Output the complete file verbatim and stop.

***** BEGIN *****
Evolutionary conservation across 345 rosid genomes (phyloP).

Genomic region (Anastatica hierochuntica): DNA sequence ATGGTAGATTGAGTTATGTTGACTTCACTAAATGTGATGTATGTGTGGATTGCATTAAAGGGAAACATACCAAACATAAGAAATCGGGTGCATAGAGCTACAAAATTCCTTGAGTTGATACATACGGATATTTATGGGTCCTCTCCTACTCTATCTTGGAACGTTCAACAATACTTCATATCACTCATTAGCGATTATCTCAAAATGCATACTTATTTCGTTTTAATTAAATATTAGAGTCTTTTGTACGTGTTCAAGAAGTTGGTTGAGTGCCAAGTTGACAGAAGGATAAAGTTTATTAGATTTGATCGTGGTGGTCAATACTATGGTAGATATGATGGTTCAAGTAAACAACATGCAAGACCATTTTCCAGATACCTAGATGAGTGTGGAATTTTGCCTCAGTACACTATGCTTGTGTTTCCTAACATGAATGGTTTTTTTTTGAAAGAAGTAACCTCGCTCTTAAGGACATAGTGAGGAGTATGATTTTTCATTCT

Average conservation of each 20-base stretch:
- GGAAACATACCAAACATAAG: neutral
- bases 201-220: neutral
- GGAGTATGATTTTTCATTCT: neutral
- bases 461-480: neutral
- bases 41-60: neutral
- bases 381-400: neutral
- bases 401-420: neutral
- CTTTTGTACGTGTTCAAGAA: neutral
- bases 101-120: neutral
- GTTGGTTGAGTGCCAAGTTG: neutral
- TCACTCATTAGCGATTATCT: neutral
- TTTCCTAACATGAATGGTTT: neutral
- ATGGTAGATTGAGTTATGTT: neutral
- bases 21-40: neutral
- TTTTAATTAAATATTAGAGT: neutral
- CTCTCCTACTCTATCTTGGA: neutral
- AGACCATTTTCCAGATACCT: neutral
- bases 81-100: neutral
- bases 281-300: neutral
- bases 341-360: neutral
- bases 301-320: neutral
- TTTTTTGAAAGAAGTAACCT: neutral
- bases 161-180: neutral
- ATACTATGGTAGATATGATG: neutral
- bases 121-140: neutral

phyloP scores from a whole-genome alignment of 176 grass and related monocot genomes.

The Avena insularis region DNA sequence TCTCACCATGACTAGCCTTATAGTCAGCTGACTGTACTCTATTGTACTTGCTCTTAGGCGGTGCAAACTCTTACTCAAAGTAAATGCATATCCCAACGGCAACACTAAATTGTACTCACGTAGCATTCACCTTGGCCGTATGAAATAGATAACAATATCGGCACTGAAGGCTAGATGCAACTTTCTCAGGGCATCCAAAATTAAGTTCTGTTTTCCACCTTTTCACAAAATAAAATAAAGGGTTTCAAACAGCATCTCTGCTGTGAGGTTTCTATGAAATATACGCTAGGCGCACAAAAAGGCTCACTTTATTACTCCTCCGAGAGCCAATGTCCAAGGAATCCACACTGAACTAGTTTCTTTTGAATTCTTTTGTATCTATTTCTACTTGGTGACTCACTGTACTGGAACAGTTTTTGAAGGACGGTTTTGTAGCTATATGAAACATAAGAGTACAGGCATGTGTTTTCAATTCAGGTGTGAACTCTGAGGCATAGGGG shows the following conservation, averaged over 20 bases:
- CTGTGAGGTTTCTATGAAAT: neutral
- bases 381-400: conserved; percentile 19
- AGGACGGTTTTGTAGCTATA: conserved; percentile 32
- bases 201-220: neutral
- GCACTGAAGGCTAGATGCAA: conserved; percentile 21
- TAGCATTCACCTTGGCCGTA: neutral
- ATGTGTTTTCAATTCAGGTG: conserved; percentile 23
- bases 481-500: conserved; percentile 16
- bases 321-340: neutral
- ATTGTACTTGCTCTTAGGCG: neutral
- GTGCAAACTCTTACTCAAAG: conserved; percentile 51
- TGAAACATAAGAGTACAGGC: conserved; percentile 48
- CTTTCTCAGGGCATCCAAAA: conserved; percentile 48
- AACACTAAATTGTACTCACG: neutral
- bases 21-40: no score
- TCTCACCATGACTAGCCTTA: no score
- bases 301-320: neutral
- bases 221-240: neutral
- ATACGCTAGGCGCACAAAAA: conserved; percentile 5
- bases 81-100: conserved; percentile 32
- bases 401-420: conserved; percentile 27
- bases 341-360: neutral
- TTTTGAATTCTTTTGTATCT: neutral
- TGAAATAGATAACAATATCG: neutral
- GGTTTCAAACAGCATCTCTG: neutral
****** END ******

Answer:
Evolutionary conservation across 345 rosid genomes (phyloP).

Genomic region (Anastatica hierochuntica): DNA sequence ATGGTAGATTGAGTTATGTTGACTTCACTAAATGTGATGTATGTGTGGATTGCATTAAAGGGAAACATACCAAACATAAGAAATCGGGTGCATAGAGCTACAAAATTCCTTGAGTTGATACATACGGATATTTATGGGTCCTCTCCTACTCTATCTTGGAACGTTCAACAATACTTCATATCACTCATTAGCGATTATCTCAAAATGCATACTTATTTCGTTTTAATTAAATATTAGAGTCTTTTGTACGTGTTCAAGAAGTTGGTTGAGTGCCAAGTTGACAGAAGGATAAAGTTTATTAGATTTGATCGTGGTGGTCAATACTATGGTAGATATGATGGTTCAAGTAAACAACATGCAAGACCATTTTCCAGATACCTAGATGAGTGTGGAATTTTGCCTCAGTACACTATGCTTGTGTTTCCTAACATGAATGGTTTTTTTTTGAAAGAAGTAACCTCGCTCTTAAGGACATAGTGAGGAGTATGATTTTTCATTCT

Average conservation of each 20-base stretch:
- GGAAACATACCAAACATAAG: neutral
- bases 201-220: neutral
- GGAGTATGATTTTTCATTCT: neutral
- bases 461-480: neutral
- bases 41-60: neutral
- bases 381-400: neutral
- bases 401-420: neutral
- CTTTTGTACGTGTTCAAGAA: neutral
- bases 101-120: neutral
- GTTGGTTGAGTGCCAAGTTG: neutral
- TCACTCATTAGCGATTATCT: neutral
- TTTCCTAACATGAATGGTTT: neutral
- ATGGTAGATTGAGTTATGTT: neutral
- bases 21-40: neutral
- TTTTAATTAAATATTAGAGT: neutral
- CTCTCCTACTCTATCTTGGA: neutral
- AGACCATTTTCCAGATACCT: neutral
- bases 81-100: neutral
- bases 281-300: neutral
- bases 341-360: neutral
- bases 301-320: neutral
- TTTTTTGAAAGAAGTAACCT: neutral
- bases 161-180: neutral
- ATACTATGGTAGATATGATG: neutral
- bases 121-140: neutral

phyloP scores from a whole-genome alignment of 176 grass and related monocot genomes.

The Avena insularis region DNA sequence TCTCACCATGACTAGCCTTATAGTCAGCTGACTGTACTCTATTGTACTTGCTCTTAGGCGGTGCAAACTCTTACTCAAAGTAAATGCATATCCCAACGGCAACACTAAATTGTACTCACGTAGCATTCACCTTGGCCGTATGAAATAGATAACAATATCGGCACTGAAGGCTAGATGCAACTTTCTCAGGGCATCCAAAATTAAGTTCTGTTTTCCACCTTTTCACAAAATAAAATAAAGGGTTTCAAACAGCATCTCTGCTGTGAGGTTTCTATGAAATATACGCTAGGCGCACAAAAAGGCTCACTTTATTACTCCTCCGAGAGCCAATGTCCAAGGAATCCACACTGAACTAGTTTCTTTTGAATTCTTTTGTATCTATTTCTACTTGGTGACTCACTGTACTGGAACAGTTTTTGAAGGACGGTTTTGTAGCTATATGAAACATAAGAGTACAGGCATGTGTTTTCAATTCAGGTGTGAACTCTGAGGCATAGGGG shows the following conservation, averaged over 20 bases:
- CTGTGAGGTTTCTATGAAAT: neutral
- bases 381-400: conserved; percentile 19
- AGGACGGTTTTGTAGCTATA: conserved; percentile 32
- bases 201-220: neutral
- GCACTGAAGGCTAGATGCAA: conserved; percentile 21
- TAGCATTCACCTTGGCCGTA: neutral
- ATGTGTTTTCAATTCAGGTG: conserved; percentile 23
- bases 481-500: conserved; percentile 16
- bases 321-340: neutral
- ATTGTACTTGCTCTTAGGCG: neutral
- GTGCAAACTCTTACTCAAAG: conserved; percentile 51
- TGAAACATAAGAGTACAGGC: conserved; percentile 48
- CTTTCTCAGGGCATCCAAAA: conserved; percentile 48
- AACACTAAATTGTACTCACG: neutral
- bases 21-40: no score
- TCTCACCATGACTAGCCTTA: no score
- bases 301-320: neutral
- bases 221-240: neutral
- ATACGCTAGGCGCACAAAAA: conserved; percentile 5
- bases 81-100: conserved; percentile 32
- bases 401-420: conserved; percentile 27
- bases 341-360: neutral
- TTTTGAATTCTTTTGTATCT: neutral
- TGAAATAGATAACAATATCG: neutral
- GGTTTCAAACAGCATCTCTG: neutral